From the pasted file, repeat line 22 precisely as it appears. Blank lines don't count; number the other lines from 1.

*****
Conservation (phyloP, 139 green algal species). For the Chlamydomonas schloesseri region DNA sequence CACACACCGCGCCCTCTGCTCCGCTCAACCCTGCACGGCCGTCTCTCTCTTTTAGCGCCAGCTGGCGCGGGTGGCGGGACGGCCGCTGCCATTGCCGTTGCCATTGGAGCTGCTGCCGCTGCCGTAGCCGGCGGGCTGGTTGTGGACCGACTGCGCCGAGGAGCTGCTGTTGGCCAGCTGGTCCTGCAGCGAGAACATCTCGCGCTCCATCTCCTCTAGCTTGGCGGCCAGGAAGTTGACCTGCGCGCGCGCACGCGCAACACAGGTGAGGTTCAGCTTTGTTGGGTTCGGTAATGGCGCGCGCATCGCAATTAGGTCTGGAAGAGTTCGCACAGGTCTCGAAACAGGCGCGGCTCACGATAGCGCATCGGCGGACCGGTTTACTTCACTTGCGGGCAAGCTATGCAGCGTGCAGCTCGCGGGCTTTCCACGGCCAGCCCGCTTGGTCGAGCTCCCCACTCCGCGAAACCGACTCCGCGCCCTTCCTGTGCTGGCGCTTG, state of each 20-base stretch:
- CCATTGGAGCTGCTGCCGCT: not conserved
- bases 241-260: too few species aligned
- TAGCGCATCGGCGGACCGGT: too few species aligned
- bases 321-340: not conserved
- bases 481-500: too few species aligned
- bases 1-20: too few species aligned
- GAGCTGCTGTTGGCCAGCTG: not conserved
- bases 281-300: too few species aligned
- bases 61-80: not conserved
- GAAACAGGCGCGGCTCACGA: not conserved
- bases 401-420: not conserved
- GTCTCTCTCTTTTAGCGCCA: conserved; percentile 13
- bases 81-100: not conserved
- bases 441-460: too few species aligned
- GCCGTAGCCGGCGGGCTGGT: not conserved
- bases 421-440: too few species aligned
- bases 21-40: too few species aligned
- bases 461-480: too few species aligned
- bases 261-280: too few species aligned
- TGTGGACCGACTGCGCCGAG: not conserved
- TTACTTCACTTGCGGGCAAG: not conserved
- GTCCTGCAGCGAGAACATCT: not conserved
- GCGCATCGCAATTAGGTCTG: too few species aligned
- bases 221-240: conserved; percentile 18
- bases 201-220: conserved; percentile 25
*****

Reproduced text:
- TTACTTCACTTGCGGGCAAG: not conserved